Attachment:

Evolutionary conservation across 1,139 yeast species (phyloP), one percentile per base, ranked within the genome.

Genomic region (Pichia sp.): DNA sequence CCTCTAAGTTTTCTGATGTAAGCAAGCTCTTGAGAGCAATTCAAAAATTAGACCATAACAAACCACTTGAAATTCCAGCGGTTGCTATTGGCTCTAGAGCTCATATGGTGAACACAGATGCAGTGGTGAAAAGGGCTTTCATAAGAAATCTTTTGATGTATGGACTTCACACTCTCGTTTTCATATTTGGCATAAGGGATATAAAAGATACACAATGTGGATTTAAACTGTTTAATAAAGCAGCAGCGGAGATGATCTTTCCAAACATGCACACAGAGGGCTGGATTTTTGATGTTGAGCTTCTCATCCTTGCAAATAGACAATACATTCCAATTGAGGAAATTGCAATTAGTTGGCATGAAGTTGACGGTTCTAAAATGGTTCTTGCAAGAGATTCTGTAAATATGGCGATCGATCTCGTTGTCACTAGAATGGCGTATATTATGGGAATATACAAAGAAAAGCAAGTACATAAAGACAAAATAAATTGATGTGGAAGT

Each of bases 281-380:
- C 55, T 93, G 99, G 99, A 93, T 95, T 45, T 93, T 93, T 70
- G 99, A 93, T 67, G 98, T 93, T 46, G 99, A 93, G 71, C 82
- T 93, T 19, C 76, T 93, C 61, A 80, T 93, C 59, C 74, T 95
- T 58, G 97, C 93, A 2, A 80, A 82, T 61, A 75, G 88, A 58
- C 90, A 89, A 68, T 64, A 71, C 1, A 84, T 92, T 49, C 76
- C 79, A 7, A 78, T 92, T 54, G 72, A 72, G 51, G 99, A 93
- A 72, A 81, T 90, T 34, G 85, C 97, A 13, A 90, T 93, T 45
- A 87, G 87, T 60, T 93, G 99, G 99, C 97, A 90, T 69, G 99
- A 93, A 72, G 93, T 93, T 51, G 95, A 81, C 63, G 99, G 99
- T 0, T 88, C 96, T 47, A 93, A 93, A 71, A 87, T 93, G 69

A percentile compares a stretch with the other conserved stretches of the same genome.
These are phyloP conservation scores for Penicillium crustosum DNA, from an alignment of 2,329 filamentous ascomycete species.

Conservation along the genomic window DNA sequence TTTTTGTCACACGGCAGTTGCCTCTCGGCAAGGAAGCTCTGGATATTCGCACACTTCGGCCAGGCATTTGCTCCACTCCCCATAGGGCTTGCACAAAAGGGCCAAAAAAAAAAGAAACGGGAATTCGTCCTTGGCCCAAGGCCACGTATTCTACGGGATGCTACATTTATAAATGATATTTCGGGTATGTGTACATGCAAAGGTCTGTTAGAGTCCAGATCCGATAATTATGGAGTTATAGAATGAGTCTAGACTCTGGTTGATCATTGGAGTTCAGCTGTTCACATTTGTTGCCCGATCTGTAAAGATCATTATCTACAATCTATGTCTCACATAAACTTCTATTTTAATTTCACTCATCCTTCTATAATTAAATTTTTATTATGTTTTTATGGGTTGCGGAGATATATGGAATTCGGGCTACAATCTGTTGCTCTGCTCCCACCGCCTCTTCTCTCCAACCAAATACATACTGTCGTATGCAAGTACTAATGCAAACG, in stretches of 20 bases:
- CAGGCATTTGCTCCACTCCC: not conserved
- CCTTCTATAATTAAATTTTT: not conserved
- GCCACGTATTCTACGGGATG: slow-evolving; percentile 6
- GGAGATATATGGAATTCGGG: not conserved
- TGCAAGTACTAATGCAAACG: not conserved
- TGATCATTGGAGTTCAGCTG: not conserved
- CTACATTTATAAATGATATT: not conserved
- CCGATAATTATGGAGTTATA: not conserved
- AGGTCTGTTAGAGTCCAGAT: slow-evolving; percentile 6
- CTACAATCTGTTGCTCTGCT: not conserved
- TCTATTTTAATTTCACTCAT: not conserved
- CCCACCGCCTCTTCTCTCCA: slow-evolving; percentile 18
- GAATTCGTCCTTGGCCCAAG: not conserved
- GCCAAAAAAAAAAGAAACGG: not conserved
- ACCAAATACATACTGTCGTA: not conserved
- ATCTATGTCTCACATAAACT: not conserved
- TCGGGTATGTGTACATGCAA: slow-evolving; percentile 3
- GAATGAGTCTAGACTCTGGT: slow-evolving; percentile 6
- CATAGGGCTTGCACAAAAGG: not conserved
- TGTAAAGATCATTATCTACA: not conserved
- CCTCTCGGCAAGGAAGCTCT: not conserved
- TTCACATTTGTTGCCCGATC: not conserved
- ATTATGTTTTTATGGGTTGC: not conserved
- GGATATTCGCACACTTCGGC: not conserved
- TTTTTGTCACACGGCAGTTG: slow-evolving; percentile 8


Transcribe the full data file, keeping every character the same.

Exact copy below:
Evolutionary conservation across 1,139 yeast species (phyloP), one percentile per base, ranked within the genome.

Genomic region (Pichia sp.): DNA sequence CCTCTAAGTTTTCTGATGTAAGCAAGCTCTTGAGAGCAATTCAAAAATTAGACCATAACAAACCACTTGAAATTCCAGCGGTTGCTATTGGCTCTAGAGCTCATATGGTGAACACAGATGCAGTGGTGAAAAGGGCTTTCATAAGAAATCTTTTGATGTATGGACTTCACACTCTCGTTTTCATATTTGGCATAAGGGATATAAAAGATACACAATGTGGATTTAAACTGTTTAATAAAGCAGCAGCGGAGATGATCTTTCCAAACATGCACACAGAGGGCTGGATTTTTGATGTTGAGCTTCTCATCCTTGCAAATAGACAATACATTCCAATTGAGGAAATTGCAATTAGTTGGCATGAAGTTGACGGTTCTAAAATGGTTCTTGCAAGAGATTCTGTAAATATGGCGATCGATCTCGTTGTCACTAGAATGGCGTATATTATGGGAATATACAAAGAAAAGCAAGTACATAAAGACAAAATAAATTGATGTGGAAGT

Each of bases 281-380:
- C 55, T 93, G 99, G 99, A 93, T 95, T 45, T 93, T 93, T 70
- G 99, A 93, T 67, G 98, T 93, T 46, G 99, A 93, G 71, C 82
- T 93, T 19, C 76, T 93, C 61, A 80, T 93, C 59, C 74, T 95
- T 58, G 97, C 93, A 2, A 80, A 82, T 61, A 75, G 88, A 58
- C 90, A 89, A 68, T 64, A 71, C 1, A 84, T 92, T 49, C 76
- C 79, A 7, A 78, T 92, T 54, G 72, A 72, G 51, G 99, A 93
- A 72, A 81, T 90, T 34, G 85, C 97, A 13, A 90, T 93, T 45
- A 87, G 87, T 60, T 93, G 99, G 99, C 97, A 90, T 69, G 99
- A 93, A 72, G 93, T 93, T 51, G 95, A 81, C 63, G 99, G 99
- T 0, T 88, C 96, T 47, A 93, A 93, A 71, A 87, T 93, G 69

A percentile compares a stretch with the other conserved stretches of the same genome.
These are phyloP conservation scores for Penicillium crustosum DNA, from an alignment of 2,329 filamentous ascomycete species.

Conservation along the genomic window DNA sequence TTTTTGTCACACGGCAGTTGCCTCTCGGCAAGGAAGCTCTGGATATTCGCACACTTCGGCCAGGCATTTGCTCCACTCCCCATAGGGCTTGCACAAAAGGGCCAAAAAAAAAAGAAACGGGAATTCGTCCTTGGCCCAAGGCCACGTATTCTACGGGATGCTACATTTATAAATGATATTTCGGGTATGTGTACATGCAAAGGTCTGTTAGAGTCCAGATCCGATAATTATGGAGTTATAGAATGAGTCTAGACTCTGGTTGATCATTGGAGTTCAGCTGTTCACATTTGTTGCCCGATCTGTAAAGATCATTATCTACAATCTATGTCTCACATAAACTTCTATTTTAATTTCACTCATCCTTCTATAATTAAATTTTTATTATGTTTTTATGGGTTGCGGAGATATATGGAATTCGGGCTACAATCTGTTGCTCTGCTCCCACCGCCTCTTCTCTCCAACCAAATACATACTGTCGTATGCAAGTACTAATGCAAACG, in stretches of 20 bases:
- CAGGCATTTGCTCCACTCCC: not conserved
- CCTTCTATAATTAAATTTTT: not conserved
- GCCACGTATTCTACGGGATG: slow-evolving; percentile 6
- GGAGATATATGGAATTCGGG: not conserved
- TGCAAGTACTAATGCAAACG: not conserved
- TGATCATTGGAGTTCAGCTG: not conserved
- CTACATTTATAAATGATATT: not conserved
- CCGATAATTATGGAGTTATA: not conserved
- AGGTCTGTTAGAGTCCAGAT: slow-evolving; percentile 6
- CTACAATCTGTTGCTCTGCT: not conserved
- TCTATTTTAATTTCACTCAT: not conserved
- CCCACCGCCTCTTCTCTCCA: slow-evolving; percentile 18
- GAATTCGTCCTTGGCCCAAG: not conserved
- GCCAAAAAAAAAAGAAACGG: not conserved
- ACCAAATACATACTGTCGTA: not conserved
- ATCTATGTCTCACATAAACT: not conserved
- TCGGGTATGTGTACATGCAA: slow-evolving; percentile 3
- GAATGAGTCTAGACTCTGGT: slow-evolving; percentile 6
- CATAGGGCTTGCACAAAAGG: not conserved
- TGTAAAGATCATTATCTACA: not conserved
- CCTCTCGGCAAGGAAGCTCT: not conserved
- TTCACATTTGTTGCCCGATC: not conserved
- ATTATGTTTTTATGGGTTGC: not conserved
- GGATATTCGCACACTTCGGC: not conserved
- TTTTTGTCACACGGCAGTTG: slow-evolving; percentile 8